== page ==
Attention-deficit hyperactivity disorder costs society hundreds of billions of dollars each year worldwide, according to the recently-published International Consensus Statement of the World Federation of ADHD, which contains 208 evidence-based conclusions about the disorder.

Untreated, ADHD can lead to many negative outcomes.

Physical and mental condition

According to the research, ADHD occurs in 5.9 percent of youth, and at least 2.5 percent of adults. It is more common in males.

Most cases of attention-deficit hyperactivity disorder are caused by the combined effects of multiple genetic and environmental factors.

It is a physical condition that is also categorized as a mental condition.

Neuroimaging documented small differences in the structure and functioning of the brain between people with and without the disorder. However, these differences cannot be used to diagnose ADHD, according to the World Federation of ADHD (WFADHD).


People with the disorder are at increased risk for obesity, asthma, allergies, diabetes mellitus, hypertension, sleep problems, psoriasis, epilepsy, sexually transmitted infections, abnormalities of the eye, immune disorders, and metabolic disorders.

In addition, people with ADHD are at increased risk for low quality of life, substance use disorders, accidental injuries, educational underachievement, unemployment, gambling, teenage pregnancy, difficulties socializing, delinquency, suicide, and premature death.

Many of the above can be prevented and/or ameliorated with appropriate treatment.


Treatment with ADHD medications reduces accidental injuries, traumatic brain injury, substance abuse, cigarette smoking, educational underachievement, bone fractures, sexually transmitted infections, depression, suicide, criminal activity and teenage pregnancy, the researchers said.

Adverse effects of ADHD medications are “typically mild and can be addressed by changing the dose or the medication,” according to the statement.

Non-medication treatments for the disorder are less effective than medication, but are “frequently useful to help problems that remain after medication has been optimized,” researchers found.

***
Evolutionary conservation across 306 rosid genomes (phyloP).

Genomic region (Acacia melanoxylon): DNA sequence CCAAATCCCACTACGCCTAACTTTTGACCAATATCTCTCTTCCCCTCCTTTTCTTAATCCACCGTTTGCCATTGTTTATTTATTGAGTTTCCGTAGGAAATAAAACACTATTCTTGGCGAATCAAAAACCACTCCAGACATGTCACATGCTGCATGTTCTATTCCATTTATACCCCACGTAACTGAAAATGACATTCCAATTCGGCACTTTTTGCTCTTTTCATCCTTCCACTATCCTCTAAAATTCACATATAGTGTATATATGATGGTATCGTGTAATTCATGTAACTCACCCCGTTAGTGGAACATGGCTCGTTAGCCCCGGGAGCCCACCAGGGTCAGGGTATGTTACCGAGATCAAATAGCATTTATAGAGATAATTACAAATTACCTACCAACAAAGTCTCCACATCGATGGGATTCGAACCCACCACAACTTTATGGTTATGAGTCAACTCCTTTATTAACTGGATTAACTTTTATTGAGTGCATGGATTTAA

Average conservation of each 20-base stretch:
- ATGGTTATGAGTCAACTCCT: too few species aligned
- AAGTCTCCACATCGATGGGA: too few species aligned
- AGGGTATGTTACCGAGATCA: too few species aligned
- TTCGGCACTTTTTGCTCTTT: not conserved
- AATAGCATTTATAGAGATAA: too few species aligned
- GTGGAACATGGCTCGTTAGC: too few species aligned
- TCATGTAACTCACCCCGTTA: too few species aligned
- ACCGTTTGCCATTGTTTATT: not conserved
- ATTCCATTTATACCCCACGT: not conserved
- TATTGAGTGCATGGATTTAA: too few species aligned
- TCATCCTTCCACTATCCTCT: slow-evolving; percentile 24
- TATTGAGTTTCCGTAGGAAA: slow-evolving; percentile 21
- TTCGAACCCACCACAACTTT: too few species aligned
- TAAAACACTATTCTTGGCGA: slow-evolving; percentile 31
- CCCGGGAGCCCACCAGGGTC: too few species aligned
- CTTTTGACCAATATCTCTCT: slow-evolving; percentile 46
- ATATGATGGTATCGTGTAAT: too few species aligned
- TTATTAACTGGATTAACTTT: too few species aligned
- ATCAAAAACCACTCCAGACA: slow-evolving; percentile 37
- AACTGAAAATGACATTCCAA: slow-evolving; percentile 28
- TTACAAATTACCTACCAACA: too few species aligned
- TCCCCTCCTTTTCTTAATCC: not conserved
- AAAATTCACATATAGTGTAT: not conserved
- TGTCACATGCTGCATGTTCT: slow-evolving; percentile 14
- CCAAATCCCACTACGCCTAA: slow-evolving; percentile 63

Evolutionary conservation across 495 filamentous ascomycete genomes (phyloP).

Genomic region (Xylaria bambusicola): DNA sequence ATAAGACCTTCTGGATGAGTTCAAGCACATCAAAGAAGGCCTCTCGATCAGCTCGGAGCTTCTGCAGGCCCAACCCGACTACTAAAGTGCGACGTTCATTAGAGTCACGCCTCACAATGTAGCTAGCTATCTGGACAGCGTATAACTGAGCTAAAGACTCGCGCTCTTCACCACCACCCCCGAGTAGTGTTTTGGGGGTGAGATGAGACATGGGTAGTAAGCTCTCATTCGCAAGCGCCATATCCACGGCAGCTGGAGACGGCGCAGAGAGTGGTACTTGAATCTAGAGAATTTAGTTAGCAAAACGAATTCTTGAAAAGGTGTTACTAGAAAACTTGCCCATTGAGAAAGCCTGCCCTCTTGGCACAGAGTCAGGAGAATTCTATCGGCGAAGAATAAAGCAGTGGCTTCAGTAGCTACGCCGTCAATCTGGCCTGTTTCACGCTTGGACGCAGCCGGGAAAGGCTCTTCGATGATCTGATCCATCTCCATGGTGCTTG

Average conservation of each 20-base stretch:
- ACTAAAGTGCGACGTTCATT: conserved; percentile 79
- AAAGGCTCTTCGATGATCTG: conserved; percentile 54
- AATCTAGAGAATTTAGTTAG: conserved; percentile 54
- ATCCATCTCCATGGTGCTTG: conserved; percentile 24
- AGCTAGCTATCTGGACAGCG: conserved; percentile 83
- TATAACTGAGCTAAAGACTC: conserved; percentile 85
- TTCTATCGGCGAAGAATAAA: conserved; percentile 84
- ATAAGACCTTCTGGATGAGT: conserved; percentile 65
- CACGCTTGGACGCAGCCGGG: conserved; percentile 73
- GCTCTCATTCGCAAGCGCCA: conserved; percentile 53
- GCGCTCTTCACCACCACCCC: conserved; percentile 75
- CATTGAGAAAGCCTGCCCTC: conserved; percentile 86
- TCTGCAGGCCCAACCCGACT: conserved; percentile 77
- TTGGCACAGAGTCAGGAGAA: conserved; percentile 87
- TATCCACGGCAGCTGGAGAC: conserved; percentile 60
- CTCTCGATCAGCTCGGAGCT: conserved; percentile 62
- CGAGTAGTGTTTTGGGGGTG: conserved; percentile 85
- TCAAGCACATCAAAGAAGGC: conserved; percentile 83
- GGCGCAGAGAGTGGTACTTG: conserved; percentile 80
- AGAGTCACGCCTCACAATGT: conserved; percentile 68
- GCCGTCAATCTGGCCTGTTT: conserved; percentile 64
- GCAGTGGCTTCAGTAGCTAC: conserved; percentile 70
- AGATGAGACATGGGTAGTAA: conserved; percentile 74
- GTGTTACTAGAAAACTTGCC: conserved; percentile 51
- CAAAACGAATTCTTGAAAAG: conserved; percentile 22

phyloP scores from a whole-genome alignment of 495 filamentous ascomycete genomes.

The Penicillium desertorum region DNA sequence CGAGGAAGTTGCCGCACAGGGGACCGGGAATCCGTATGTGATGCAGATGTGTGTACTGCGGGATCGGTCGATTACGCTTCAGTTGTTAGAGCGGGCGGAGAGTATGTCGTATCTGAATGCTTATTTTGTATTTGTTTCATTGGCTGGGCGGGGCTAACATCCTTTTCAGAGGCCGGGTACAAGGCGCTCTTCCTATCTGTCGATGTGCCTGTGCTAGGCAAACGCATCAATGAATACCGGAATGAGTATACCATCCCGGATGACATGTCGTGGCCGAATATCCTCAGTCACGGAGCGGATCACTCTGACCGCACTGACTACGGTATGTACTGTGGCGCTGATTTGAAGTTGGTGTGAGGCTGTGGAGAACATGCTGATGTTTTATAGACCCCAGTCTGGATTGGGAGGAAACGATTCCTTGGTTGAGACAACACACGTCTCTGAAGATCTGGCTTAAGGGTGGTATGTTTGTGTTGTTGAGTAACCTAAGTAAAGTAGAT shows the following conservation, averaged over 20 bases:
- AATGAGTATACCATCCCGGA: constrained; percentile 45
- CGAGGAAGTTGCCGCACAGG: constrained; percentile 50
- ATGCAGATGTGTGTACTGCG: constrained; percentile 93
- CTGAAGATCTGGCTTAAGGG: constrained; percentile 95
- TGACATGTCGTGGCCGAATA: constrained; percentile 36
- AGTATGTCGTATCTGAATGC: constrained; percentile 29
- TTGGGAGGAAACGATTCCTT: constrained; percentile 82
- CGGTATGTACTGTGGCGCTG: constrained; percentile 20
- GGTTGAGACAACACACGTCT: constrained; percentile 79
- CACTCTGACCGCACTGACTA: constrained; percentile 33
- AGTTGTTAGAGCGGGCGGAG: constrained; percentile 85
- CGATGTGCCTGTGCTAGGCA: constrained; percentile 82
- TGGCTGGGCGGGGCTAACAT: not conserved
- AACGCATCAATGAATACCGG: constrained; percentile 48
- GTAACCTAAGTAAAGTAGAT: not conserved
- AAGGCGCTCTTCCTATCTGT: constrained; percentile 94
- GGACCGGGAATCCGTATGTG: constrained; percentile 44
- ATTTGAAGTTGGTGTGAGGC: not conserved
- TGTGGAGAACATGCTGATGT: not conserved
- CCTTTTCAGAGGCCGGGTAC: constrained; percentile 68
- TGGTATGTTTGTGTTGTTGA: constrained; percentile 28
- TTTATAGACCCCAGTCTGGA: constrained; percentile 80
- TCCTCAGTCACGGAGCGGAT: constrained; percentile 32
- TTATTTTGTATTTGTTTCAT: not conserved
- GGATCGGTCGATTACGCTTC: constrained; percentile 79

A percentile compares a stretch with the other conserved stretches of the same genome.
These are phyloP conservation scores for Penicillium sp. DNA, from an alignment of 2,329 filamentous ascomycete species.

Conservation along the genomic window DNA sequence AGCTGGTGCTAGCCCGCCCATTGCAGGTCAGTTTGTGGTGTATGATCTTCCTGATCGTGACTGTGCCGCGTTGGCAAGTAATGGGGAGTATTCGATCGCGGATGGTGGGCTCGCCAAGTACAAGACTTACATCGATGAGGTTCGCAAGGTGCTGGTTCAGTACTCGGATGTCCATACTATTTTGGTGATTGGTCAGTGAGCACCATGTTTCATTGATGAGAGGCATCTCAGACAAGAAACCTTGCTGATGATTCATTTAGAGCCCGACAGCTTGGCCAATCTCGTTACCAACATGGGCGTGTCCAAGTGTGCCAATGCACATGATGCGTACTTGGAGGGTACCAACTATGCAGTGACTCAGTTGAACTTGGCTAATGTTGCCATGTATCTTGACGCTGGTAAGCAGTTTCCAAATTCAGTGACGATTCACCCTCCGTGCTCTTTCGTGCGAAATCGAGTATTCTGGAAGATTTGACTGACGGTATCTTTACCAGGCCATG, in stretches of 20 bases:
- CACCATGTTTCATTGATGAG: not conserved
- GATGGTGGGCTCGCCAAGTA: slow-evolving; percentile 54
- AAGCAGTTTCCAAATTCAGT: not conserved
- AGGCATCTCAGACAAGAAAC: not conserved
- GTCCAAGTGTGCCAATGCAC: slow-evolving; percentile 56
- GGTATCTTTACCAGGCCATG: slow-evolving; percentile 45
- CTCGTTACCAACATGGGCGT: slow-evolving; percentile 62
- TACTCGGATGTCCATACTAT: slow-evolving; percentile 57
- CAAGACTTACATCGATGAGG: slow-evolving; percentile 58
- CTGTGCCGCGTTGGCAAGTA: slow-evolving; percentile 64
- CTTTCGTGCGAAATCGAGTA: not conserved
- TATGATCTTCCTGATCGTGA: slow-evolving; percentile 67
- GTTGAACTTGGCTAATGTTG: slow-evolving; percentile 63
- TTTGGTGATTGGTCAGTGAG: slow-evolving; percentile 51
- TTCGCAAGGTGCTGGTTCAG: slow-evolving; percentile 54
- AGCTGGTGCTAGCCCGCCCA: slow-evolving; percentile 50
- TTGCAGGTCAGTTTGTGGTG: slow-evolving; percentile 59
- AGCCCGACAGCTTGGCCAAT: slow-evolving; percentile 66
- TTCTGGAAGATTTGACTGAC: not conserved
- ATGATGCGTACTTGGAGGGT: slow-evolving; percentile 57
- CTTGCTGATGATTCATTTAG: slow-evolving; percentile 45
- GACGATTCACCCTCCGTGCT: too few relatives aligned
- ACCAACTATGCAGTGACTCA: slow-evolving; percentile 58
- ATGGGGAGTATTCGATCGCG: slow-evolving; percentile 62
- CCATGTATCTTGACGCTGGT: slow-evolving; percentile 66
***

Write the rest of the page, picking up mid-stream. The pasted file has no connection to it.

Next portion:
world federation of adhd

The World Federation of ADHD, founded in 2007 at the First International Congress held in Germany, is comprised of international professionals and their regional ADHD associations. The organization aims to disseminate education about ADHD and advocate for patients and their families by training clinicians and others on how to create better outcomes for people with the disorder.

The paper provides current and accurate information that updates the first International Consensus Statement published nearly 20 years ago by an international team of scientists who intended to correct misconceptions that led to stigmatization of those who have ADHD.

The Federation reviewed studies with more than 2,000 participants or meta-analyses from five or more studies with 2,000 or more participants. Their efforts resulted in 208 empirically supported statements about ADHD.

The conclusions were approved by 80 authors in 27 countries on six continents.

Faraone SV, Banaschewski T, Cognill D, Zheng Y, Biederman J, Bellgrove MA, Newcorn JH, Gignac M, Al Saud NM, Manor I, Rohde LA, Yang L, Cortese S, Almagor D, Stein MA, Albatti TH, Aljoudi HF, Alqahtani MMJ. . .Wang Y. The World Federation of ADHD International Consensus Statement: 208 Evidence-based conclusions about the disorder. Neuroscience & Behavioral Reviews, Vol. 128, Sept. 2021, Pages 789-818. DOI: 10.1016/j.neubiorev.2021.01.022

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